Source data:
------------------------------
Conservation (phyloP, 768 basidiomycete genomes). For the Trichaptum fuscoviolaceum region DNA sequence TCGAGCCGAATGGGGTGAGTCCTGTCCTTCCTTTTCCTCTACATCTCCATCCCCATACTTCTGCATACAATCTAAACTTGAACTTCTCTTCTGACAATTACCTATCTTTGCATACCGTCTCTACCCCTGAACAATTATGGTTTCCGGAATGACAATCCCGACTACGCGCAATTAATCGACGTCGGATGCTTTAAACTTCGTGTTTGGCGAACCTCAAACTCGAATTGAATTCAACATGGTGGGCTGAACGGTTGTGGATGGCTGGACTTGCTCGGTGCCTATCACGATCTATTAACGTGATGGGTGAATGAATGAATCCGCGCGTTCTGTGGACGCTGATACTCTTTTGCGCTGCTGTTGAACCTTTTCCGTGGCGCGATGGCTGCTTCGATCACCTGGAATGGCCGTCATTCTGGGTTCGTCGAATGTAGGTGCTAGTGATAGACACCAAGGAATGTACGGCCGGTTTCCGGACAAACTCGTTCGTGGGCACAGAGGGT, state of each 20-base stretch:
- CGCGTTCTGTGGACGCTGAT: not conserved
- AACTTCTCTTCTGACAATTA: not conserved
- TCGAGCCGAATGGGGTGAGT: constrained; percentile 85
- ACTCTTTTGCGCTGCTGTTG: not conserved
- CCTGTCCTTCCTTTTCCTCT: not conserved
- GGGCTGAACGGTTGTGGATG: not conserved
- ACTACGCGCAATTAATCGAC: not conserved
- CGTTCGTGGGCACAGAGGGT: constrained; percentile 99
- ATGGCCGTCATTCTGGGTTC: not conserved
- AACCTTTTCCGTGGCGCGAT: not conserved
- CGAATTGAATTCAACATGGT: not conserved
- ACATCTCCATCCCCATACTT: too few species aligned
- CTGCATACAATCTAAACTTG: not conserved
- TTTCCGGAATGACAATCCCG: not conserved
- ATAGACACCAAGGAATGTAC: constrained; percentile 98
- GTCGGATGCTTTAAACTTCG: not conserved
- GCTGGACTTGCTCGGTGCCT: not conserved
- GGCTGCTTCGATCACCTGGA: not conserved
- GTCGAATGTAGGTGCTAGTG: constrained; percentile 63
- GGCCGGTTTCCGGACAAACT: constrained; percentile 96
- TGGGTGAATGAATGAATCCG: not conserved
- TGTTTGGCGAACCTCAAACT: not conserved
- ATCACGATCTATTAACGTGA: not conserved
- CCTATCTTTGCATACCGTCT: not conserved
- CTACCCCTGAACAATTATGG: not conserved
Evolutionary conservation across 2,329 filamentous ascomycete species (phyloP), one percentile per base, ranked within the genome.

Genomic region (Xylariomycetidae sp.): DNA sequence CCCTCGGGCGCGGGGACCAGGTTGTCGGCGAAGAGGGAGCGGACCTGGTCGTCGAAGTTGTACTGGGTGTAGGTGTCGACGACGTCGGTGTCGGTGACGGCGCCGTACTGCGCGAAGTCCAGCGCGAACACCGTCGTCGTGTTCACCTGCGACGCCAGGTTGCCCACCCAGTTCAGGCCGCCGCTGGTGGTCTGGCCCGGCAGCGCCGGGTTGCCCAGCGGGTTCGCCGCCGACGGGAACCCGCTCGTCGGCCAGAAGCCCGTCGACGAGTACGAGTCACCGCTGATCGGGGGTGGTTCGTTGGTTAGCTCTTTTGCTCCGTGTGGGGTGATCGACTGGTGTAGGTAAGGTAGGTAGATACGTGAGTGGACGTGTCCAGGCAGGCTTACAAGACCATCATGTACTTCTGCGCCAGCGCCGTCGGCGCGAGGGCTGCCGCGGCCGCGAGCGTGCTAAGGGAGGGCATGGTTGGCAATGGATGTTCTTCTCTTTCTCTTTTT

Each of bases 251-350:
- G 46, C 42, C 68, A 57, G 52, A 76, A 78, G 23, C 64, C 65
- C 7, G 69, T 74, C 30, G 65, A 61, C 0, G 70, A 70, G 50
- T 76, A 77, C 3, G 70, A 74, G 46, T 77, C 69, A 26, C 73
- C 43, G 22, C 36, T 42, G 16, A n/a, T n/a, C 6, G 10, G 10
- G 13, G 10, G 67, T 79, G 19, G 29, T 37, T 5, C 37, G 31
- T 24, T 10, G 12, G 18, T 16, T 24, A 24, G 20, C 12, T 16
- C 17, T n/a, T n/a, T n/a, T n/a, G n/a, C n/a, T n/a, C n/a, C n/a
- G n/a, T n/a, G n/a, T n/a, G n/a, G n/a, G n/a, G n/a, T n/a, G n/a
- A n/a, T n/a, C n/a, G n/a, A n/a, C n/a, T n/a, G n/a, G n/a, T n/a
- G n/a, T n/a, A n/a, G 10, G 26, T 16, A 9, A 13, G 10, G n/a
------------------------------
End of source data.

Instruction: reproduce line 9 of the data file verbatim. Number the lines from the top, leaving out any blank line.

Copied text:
- CGTTCGTGGGCACAGAGGGT: constrained; percentile 99